Creating the conditions and environment to never disarm

Nagasaki, before and after the atomic bombing.

Thoughts on the 74th anniversary of the Hiroshima Nagasaki attacks

By Tariq Rauf


August 6 and August 9 mark the 74th anniversary of the atomic bombing of Hiroshima and Nagasaki. No sentient human being who has met or seen the hibakusha (survivors), or visited the hypocentres in the two cities, or seen the photographic evidence of the destruction of these two Japanese cities, can avoid being shocked and horrified by the devastation that nuclear weapons inflicted.

Up until now, Hiroshima and Nagasaki mercifully remain the only instances in which nuclear weapons have been used in war; however, it has been the hope that the atomic bombing of Hiroshima and Nagasaki serves as a constant reminder why preventing the further use and proliferation of such weapons – and why nuclear disarmament leading eventually to a nuclear-weapon-free world – is of utmost importance for the survival of humankind and planet Earth.

A world without nuclear weapons still remains a far-off goal and the world continues to be burdened with nearly fifteen thousand nuclear warheads and some two thousand metric tonnes (two million kilogrammes) of weapon-usable highly enriched uranium and plutonium.

Collapse of Nuclear Arms Control

Unfortunately, the vision of ridding the world of nuclear weapons is receding as the nuclear arms control architecture patiently built up over the past 50 years is collapsing before our eyes. On August 2, 2019, the US formally withdrew from the 1987 Treaty on Shorter- and Intermediate-Range Nuclear Forces (INF) – foreshadowed in July 2019 by the Russian Federation suspending its compliance with the treaty. Under the INF Treaty, by May 1991, 2692 ballistic and cruise missiles with ranges between 500 and 5500 kilometres had been eliminated, 1846 by the USSR and 846 by the US under mutual verification—and nearly 5000 nuclear warheads removed from active service.

This leaves only one nuclear arms reduction treaty in force between Moscow and Washington—the New Strategic Arms Reduction Treaty (New START)—that was signed on 8 April 2010, entered into force on 5 February 2011 and by 4 February 2018 both Russia and the US had verifiably met the central limits of 1550 accountable deployed strategic nuclear warheads and 700 deployed launchers (land- and sea-based intercontinental ballistic missiles and long-range bombers). In fact, on 1 July 2019, under New START, Russia had 524 deployed launchers carrying 1461 nuclear warheads, and the US had 656 warheads on 1365 launchers.

New START will expire on 5 February 2021, unless extended by Presidents Putin and Trump. Should New START not be extended, it will leave Moscow and Washington without any bilateral nuclear arms control treaty for the first time in over a half-century and likely lead to a dangerous new nuclear arms race. For the first time in the history of Soviet/Russian-US nuclear arms control not only are existing agreements being dismantled but the two sides have not been engaging on new measures for nearly a decade now; and both sides are modernizing nuclear arsenals and have lowered the threshold of nuclear weapon use in their declaratory and operational policies.

Furthermore, the Comprehensive Nuclear-Test-Ban Treaty (CTBT) has not entered into force 23 years after it was opened for signature; the 2017 Treaty on the Prohibition of Nuclear Weapons (TPNW) has exacerbated differences between States, as the 38 States that continue to rely on nuclear deterrence strongly object to the efforts of the vast majority of UN member States as regards implementing effective measures for nuclear disarmament. The negotiation of global treaties on the verified production ban on fissile material for nuclear weapons and on the non-weaponization of space have not started, and many other nuclear disarmament commitments remain unfulfilled while at the same time nuclear dangers are increasing.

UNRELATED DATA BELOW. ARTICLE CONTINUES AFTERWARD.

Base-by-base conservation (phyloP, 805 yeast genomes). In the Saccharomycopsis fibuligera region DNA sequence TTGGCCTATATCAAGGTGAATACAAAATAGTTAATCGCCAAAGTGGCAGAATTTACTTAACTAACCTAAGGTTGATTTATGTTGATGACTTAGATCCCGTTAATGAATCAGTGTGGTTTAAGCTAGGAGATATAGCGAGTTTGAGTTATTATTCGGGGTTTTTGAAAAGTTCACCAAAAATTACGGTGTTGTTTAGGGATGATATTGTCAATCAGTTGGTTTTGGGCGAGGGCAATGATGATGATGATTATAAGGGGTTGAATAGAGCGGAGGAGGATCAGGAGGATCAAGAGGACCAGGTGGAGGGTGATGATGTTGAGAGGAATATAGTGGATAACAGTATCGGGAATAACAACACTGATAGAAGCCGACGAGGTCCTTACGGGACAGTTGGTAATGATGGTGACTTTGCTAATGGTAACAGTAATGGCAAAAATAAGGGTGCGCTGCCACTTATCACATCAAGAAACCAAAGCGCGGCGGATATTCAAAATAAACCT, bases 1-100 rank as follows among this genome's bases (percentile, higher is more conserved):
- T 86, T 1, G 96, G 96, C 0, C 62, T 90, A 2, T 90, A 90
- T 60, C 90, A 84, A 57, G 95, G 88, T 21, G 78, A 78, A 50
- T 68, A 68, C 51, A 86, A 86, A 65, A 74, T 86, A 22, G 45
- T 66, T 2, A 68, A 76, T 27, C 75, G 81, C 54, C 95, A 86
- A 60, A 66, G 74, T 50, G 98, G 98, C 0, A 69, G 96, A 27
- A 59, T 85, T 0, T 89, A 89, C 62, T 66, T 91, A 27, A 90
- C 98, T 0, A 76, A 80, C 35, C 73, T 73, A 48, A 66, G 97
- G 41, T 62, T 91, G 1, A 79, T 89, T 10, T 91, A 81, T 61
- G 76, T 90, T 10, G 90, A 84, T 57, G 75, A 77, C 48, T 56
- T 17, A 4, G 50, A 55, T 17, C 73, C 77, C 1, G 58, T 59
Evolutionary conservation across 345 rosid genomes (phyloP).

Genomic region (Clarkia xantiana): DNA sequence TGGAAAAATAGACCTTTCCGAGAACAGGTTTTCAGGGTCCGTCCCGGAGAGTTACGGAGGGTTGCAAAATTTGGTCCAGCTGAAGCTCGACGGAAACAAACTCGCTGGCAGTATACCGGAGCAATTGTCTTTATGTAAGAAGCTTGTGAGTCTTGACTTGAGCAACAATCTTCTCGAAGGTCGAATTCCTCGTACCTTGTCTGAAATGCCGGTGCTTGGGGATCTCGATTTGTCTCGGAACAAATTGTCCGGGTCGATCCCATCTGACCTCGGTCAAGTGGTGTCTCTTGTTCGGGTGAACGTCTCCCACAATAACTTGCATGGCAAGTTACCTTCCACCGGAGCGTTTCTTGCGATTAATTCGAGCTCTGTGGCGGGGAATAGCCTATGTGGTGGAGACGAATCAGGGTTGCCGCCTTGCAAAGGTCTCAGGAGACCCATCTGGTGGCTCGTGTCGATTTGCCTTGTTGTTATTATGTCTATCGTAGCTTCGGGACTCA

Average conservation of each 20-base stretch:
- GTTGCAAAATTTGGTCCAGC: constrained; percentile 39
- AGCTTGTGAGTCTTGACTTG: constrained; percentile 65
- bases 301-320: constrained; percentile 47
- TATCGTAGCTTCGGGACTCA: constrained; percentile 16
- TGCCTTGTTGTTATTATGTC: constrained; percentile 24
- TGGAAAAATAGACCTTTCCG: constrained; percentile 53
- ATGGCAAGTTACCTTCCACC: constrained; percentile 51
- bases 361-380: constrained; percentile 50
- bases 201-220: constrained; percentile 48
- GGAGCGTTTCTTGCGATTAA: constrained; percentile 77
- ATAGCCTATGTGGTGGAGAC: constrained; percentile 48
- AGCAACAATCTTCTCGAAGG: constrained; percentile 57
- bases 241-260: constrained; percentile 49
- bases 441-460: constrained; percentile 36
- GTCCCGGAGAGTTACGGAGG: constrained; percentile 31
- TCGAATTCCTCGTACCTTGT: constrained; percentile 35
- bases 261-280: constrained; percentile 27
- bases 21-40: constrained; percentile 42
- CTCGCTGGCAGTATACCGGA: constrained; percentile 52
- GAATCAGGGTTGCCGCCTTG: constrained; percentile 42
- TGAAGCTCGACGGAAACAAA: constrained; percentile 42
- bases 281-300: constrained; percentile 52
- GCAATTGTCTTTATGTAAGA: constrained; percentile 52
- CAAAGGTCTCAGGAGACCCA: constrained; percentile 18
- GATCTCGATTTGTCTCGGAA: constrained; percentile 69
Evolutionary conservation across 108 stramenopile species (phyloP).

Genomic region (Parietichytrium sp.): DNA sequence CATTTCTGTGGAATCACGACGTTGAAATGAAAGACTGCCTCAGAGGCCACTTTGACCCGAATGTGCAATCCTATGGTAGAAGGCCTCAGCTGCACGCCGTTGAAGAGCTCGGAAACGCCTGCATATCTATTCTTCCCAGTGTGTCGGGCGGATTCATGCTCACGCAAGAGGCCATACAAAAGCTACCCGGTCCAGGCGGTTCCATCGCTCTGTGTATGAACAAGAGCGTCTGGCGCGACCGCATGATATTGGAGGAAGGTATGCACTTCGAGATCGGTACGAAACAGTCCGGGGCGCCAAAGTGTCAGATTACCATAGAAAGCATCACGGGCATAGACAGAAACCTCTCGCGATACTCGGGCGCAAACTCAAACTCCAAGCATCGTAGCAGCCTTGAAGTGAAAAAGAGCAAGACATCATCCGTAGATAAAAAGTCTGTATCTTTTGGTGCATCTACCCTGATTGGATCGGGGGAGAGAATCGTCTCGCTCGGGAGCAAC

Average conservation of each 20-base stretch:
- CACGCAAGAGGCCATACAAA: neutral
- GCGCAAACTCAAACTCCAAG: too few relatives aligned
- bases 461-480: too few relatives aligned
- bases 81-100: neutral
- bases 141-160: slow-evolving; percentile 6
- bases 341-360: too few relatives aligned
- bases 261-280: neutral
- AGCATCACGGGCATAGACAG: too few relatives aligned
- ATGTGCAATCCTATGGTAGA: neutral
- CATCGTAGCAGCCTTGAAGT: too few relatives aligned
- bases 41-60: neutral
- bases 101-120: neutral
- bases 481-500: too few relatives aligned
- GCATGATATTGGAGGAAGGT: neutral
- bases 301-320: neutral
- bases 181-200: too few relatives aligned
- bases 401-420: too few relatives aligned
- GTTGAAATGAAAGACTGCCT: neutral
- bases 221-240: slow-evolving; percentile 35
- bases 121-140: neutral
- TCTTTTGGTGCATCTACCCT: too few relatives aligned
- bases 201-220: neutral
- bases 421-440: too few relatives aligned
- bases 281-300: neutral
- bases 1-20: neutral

In addition, the architecture and fundaments of bilateral and multilateral nuclear arms control have been eroded by the US withdrawal in 2002 from the crucial Anti-Ballistic Missile (ABM) Treaty, and by the failure of the five nuclear-weapon States—China, France, Russia, UK and US—to fully honour the commitments on nuclear arms reductions agreed in the framework of the 1995/2000/2010 NPT review conferences. One also may note that the EU/E3+3-Iran Joint Comprehensive Plan of Action (JCPOA) has been abandoned by the US leading to Iran stepping out of constraints on uranium enrichment, thereby further destabilizing the security situation in the region of the Middle East and raising the prospect of yet another war.

Doctrines of some nuclear-armed States now posit first or early use of nuclear weapons. The US Defence Department’s new nuclear weapons guidance, Nuclear Operations (11 June 2019) clearly posits that “using nuclear weapons could create conditions for decisive results and the restoration of strategic stability.” For its part, Russian military doctrine envisions “escalation to de-escalate” in countering superior NATO conventional forces, that is early but limited use of nuclear weapons. In South Asia, both India and Pakistan also contemplate use of nuclear weapons in a regional conflict. It is highly disturbing that when nuclear weapon use is discussed, the vocabulary used is often sanitized with the destruction by thermonuclear war and resulting humanitarian and environmental consequences downplayed and replaced by antiseptic concepts of nuclear deterrence.